Converting the Windows Script Host Skip Method
Definition: Skips a specified number of characters when reading from an input text stream.
Here we have yet another oddball method for working with standard streams like StdIn, StdOut, and StdErr. The Skip method enables you to skip over a specified number of characters when reading something typed in by a user. For example, consider this simple WSH script:
Wscript.StdOut.Write "Please enter your name: " WScript.StdIn.Skip 3 strInput = WScript.StdIn.ReadLine WScript.StdOut.Write strInput
After asking the user to enter his or her name we call the Skip method, asking the script to skip over the first 3 characters the user types in. We next call the ReadLine method in order to read the data entered by the user, then use the StdOut.Write method to echo this data – minus the first three characters – to the screen.
What does all that mean? Well, suppose the user types in the following:
Here’s what gets echoed back to the screen:
As you can see, the first three letters (Jon) have been skipped, just like we wanted. (Of course, why we wanted this is a whole ‘nother story.)
Of course, if we hadn’t brought this up the odds are you’d never even consider writing a script that skipped over the first three characters typed in by a user. However, now that you know that Windows Script Host possesses this capability you’re undoubtedly obsessed with adding this same functionality to your Windows PowerShell scripts. Well, you can relax; here’s some PowerShell code that mimics the Skip method:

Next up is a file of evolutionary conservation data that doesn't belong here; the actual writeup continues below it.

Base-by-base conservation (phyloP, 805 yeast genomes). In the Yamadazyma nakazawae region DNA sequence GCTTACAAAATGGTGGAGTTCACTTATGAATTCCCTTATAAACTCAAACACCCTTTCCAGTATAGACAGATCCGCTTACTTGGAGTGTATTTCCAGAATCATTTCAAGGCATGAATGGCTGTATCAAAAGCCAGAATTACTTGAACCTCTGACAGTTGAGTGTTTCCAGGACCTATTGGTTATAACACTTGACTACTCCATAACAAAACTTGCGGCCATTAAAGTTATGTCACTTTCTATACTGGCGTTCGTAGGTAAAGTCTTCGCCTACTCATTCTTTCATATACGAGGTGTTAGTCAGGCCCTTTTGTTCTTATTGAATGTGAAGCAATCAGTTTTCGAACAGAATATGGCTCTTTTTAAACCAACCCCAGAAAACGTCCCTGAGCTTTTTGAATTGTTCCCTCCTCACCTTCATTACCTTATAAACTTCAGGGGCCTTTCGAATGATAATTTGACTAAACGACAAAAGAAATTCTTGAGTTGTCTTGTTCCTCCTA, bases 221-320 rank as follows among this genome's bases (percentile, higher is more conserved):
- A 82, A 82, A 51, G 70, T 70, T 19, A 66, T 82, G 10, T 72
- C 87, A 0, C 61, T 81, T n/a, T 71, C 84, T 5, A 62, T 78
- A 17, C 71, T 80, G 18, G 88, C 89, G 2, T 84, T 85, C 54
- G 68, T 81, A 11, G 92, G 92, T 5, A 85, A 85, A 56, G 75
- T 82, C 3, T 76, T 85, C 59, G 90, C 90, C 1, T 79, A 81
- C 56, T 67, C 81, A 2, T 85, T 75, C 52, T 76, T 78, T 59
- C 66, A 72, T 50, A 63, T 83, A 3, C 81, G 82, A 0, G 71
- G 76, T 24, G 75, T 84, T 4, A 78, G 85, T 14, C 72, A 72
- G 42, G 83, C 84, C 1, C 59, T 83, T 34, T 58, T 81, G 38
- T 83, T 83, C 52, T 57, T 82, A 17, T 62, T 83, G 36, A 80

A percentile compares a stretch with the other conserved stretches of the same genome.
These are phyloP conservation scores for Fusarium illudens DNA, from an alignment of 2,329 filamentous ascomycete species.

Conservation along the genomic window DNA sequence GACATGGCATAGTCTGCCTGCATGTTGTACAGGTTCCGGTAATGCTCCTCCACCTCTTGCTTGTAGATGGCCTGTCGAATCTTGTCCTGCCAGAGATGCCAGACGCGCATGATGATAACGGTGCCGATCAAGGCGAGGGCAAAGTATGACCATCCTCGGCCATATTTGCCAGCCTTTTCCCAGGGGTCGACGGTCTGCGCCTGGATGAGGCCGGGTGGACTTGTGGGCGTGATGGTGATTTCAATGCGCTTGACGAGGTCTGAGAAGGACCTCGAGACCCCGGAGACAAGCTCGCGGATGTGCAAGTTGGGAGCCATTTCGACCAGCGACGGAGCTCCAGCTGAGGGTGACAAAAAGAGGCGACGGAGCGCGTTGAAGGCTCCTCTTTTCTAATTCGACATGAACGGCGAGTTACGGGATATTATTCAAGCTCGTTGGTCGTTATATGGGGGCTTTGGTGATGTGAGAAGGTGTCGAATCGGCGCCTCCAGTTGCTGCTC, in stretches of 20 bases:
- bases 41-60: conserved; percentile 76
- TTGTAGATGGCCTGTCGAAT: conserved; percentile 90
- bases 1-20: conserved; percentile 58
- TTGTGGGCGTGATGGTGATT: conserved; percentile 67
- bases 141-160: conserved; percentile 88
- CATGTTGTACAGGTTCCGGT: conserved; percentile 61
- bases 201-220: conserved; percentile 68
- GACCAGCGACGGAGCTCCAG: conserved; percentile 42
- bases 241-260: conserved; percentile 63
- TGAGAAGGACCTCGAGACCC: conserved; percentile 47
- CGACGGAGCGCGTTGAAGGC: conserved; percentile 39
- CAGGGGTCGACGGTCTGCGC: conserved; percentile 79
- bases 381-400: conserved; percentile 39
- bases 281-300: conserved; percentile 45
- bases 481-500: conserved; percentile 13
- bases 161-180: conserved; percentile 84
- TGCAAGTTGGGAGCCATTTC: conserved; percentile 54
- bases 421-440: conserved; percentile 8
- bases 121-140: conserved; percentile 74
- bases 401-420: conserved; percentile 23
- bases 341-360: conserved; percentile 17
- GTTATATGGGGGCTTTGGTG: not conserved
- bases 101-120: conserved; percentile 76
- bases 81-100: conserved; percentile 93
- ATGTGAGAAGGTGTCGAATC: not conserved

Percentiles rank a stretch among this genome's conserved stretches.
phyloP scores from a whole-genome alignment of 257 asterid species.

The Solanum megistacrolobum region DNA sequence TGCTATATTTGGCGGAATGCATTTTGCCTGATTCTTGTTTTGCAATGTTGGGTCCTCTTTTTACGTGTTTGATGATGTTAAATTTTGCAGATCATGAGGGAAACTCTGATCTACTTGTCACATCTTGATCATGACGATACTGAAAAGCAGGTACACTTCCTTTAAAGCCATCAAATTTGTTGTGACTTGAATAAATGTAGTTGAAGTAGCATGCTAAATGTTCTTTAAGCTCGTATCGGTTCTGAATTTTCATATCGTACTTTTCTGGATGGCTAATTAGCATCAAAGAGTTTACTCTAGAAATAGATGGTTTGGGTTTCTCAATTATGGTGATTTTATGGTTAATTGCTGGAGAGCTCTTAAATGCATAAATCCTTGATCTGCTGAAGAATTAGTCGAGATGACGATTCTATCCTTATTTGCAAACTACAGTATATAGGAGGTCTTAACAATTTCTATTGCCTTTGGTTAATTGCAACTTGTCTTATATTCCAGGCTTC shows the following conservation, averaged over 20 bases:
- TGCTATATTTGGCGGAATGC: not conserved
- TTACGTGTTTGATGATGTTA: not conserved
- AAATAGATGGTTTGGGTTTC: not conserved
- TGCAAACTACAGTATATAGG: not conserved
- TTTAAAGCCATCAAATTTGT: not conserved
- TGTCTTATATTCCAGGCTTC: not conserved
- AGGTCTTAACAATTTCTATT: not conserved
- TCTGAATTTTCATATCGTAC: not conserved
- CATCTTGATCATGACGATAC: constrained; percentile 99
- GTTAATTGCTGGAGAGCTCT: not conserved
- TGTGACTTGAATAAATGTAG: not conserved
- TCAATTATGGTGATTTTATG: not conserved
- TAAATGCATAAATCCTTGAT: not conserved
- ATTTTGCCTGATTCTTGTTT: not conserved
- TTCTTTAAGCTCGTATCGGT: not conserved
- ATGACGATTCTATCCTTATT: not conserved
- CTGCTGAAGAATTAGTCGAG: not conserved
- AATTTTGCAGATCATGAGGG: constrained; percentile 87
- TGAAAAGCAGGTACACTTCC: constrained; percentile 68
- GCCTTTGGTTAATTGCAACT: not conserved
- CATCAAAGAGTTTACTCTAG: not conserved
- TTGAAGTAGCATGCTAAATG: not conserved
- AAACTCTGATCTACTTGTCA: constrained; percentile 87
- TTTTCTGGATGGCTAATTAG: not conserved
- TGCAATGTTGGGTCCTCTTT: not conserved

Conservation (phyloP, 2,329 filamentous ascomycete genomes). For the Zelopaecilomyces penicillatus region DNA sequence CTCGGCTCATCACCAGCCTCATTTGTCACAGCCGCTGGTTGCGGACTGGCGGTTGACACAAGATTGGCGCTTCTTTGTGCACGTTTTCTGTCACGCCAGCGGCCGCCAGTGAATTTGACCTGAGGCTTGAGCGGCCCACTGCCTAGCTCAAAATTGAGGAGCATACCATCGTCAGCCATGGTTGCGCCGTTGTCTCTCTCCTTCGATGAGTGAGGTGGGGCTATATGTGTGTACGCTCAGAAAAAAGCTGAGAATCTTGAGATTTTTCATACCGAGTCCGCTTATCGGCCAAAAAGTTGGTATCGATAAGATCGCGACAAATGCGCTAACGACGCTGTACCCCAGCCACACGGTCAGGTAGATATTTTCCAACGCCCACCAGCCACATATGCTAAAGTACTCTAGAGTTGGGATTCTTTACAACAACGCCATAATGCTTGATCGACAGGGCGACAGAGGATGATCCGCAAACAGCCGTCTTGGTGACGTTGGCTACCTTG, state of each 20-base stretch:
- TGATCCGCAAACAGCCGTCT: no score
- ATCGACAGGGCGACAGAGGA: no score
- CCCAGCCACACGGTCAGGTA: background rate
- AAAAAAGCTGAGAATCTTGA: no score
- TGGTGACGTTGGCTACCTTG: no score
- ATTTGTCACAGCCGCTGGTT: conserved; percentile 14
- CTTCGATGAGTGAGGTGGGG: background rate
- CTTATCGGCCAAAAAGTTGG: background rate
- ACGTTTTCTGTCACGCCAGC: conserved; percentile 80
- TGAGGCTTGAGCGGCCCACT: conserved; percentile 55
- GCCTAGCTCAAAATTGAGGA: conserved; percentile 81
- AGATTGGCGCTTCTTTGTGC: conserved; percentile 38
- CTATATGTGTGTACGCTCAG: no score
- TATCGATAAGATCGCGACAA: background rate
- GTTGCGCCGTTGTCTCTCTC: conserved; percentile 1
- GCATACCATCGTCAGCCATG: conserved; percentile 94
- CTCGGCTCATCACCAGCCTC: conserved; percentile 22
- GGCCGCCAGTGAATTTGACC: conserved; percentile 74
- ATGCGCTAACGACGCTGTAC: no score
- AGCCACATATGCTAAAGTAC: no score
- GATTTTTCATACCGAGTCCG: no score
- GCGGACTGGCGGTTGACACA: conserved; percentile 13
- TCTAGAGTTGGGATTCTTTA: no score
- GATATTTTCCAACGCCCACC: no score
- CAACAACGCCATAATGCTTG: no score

$strInput = Read-Host "Please enter your name" $intLength = $strInput.Length $strInput.substring(3, $intlength - 3)
In our first line above we’re using the Read-Host cmdlet to prompt the user to enter his or her name, storing the entered data in a variable named $strInput. In the second line, we use the Length property to determine the total number of characters in the string. Why do we do that? Well, in just a second we’re going to tell PowerShell to create a substring from the characters in $strInput. For starters, we’ll tell it where to begin: on character 3, the fourth character in the string. (Remember, the first character in a string is always in position 0; that put the fourth character in position 3. To skip the first three characters we need to skip characters 0, 1, and 2, and start off with character 3.)
In addition, we need to tell PowerShell how many characters to grab. How many characters do we want it to grab? Well, we aren’t sure; that depends on how many characters the user types in. because that value can – and will – vary, we can’t specify a number here. However, we can easily calculate the number of characters to return: that’s going to be the total number of characters in the string, minus 3 (the minus 3 representing the 3 characters to be skipped).
All of that explains what line 3 in our script does:
$strInput.substring(3, $intlength - 3)
Here we’re simply taking a substring of the variable $strInput, skipping the first 3 characters and ending with the very last character in the string ($intLength -3 ). What will we get back if someone runs this script and enters the name Jonathan Haas? Why, we’ll get back this, of course: